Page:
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Dollar and helicopter
9.03.04
Politics and Economy:
Election 2004
More on This Story:
Defense Dollars

Security, defense and even the Vietnam War have emerged as major issues in the 2004 election. But there's another side of the relationship of defense and politics — the money. On July 12, 2004 President Bush signed a nearly $417 billion defense spending bill, 12 percent higher than the average budget of the Cold War years. Pentagon projections stand at nearly $490 billion for 2009. The news sent the shares of Standard & Poor's aerospace and defense index up 25 percent. On August 29, 2004 the PHILADELPHIA INQUIRER reported that former Defense Secretary William Cohen is forming a merchant banking firm expressly to invest in the defense industry. Five days later, the industry publication FORECAST INTERNATIONAL DEFENSE INTELLIGENCE NEWSLETTERS featured a headline "Kerry Would Cut Missile Defense Budget."

Defense spending is unarguably an important element of the U.S. economy. According to recent federal figures, although U.S. GDP growth slowed in the second quarter, federal spending rose 2.7 percent more than two-thirds of which (1.9 percent) was defense spending. None of this is new; in their year-end wrap up coverage of 2003, Reuters led its business news coverage with the headline "Defense Spending Driving U.S. Economy." But defense spending also adds to the federal deficit — a worry for the fiscal conservatives in President Bush's party. In January 1961 President Dwight D. Eisenhower issued a warning about this symbiotic relationship between government defense spending and the economy in his farewell address to the nation. Indeed, Department of Defense and related defense spending accounts for the majority of federal spending in nearly every state. And the U.S. accounts for 43 percent of world military spending. What are the actual numbers? Click to find out.



CHART: Defense Dollars: Most Bang for the Buck?      

This conjunction of an immense military establishment and a large arms industry is new in the American experience. The total influence — economic, political, even spiritual — is felt in every city, every state house, every office of the Federal government. --President Dwight D. Eisenhower's Farewell Address to the Nation


Eisenhower's words of warning undoubtedly hold extra weight, coming from an ex-General who had witnessed World War II defense spending restore a depression economy, and a president who presided over crucial years of the Cold War.

The current U.S. defense budget one of the largest in American history. The defense budget has not reached the high percentage of discretionary spending that it held during the Reagan administration. (Discretionary spending is the portion of the federal budget that Congress can disperse — in 1982 defense spending accounted for 61.1 percent of the total discretionary budget.) However, the 2003 and 2004 budget numbers do not include the costs of the war in Iraq or peacekeeping and reconstruction efforts. Pentagon estimates run to $3.9 billion a month to keep nearly 150,000 American troops in Iraq. White House budget director Joshua B. Bolten puts the total reconstruction costs for 2003 at about $7.3 billion.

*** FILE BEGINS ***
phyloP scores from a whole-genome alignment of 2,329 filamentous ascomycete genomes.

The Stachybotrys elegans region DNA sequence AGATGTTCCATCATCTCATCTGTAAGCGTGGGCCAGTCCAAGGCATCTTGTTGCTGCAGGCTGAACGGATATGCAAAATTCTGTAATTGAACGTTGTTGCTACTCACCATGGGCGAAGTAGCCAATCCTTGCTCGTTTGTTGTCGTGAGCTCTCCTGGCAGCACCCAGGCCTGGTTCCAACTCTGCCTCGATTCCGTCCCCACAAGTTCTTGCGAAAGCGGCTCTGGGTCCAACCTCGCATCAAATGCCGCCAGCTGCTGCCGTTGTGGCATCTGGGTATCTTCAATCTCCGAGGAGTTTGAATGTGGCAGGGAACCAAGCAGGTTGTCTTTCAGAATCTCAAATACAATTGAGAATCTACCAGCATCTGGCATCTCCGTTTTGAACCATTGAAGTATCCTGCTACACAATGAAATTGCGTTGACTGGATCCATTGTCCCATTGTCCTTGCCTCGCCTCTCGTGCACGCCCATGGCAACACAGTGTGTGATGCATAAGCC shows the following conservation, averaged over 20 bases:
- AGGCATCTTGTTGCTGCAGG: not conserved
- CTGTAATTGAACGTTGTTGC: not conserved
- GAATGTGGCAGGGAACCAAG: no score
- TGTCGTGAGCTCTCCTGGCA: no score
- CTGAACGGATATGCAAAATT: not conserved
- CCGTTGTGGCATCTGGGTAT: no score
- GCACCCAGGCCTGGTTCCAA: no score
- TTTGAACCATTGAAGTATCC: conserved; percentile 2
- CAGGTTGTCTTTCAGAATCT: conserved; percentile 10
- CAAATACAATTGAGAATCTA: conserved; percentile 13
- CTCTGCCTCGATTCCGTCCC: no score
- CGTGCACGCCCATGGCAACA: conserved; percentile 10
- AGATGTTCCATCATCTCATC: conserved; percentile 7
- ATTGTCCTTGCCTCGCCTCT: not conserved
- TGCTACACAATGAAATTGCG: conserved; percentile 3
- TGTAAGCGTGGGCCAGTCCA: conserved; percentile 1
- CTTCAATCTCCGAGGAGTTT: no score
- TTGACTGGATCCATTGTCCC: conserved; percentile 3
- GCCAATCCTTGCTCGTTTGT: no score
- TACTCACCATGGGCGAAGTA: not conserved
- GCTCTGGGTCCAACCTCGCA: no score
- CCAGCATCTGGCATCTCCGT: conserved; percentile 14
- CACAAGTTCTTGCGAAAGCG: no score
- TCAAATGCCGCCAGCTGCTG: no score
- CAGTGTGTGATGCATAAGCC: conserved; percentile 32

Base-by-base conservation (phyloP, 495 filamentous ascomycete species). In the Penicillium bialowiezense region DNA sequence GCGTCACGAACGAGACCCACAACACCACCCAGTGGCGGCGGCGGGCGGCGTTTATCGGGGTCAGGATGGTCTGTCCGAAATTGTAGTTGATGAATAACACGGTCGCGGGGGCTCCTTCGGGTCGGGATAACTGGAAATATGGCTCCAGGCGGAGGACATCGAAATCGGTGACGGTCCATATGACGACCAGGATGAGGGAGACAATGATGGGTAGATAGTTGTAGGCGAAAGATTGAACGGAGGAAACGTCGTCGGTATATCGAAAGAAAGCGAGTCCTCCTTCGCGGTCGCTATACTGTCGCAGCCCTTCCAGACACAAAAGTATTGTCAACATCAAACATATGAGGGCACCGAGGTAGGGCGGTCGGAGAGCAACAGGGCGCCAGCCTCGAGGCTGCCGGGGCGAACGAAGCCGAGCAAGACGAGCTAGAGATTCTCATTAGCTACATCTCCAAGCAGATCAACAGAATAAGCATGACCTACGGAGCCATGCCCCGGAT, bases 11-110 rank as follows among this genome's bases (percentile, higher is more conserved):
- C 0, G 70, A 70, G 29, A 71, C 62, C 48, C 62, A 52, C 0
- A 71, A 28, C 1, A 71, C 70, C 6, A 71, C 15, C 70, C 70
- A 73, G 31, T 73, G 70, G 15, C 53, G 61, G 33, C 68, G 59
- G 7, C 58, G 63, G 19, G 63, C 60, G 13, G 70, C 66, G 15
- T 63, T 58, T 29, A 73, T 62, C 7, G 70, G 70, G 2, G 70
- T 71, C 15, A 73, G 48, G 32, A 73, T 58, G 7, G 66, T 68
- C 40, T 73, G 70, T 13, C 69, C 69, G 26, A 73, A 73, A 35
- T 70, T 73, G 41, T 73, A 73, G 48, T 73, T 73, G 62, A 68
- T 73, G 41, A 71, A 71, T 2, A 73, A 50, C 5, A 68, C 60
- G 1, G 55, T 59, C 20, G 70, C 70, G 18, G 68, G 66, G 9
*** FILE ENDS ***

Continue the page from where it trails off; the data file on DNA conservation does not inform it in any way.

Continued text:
*NOTE ABOUT THE FIGURES:

U.S. Spending: As noted above, discretionary spending is the part of the budget over which Congress has control (the numbers exclude entitlements such as Social Security, Veterans Benefits and other mandated programs). The figures for the 2003 budget come from the most recent House Budget Committee documents as the full spending package has yet to be passed. These numbers are rendered in constant 1996 dollars for easier comparison. [Numbers were put into constant (1996) dollars by using the deflators 'total defense' and 'total nondefense' as presented in Table 10.1, Budget of the United States government, FY2004, Historical Tables.]

U.S. Budget Breakdown: The White House's Citizen's Tax Guide 2002 provides information on spending by agency and by function. The figures of spending by function reflect the discretionary budget. The figures by agency reflect the total federal outlay. Figures by function reflect interest payments on the national debt.

Sources: Forecast International Defense Intelligence Report, August 17, 2004; The Hill.com; THE VIRGINIAN PILOT, August 31, 2004; THE PHILADELPHIA INQUIRER, August 29, 2004; PORTLAND PRESS HERALD, August 26, 2004; Agence France Press, August 26, 2004; THE NEW YORK TIMES, July 31, 2003; Reuters: Defense Spending Driving U.S. Economy; Budget of the United States Government, 2004; Congressional Budget Office; Office of Management and Budget;
National Priorities Project

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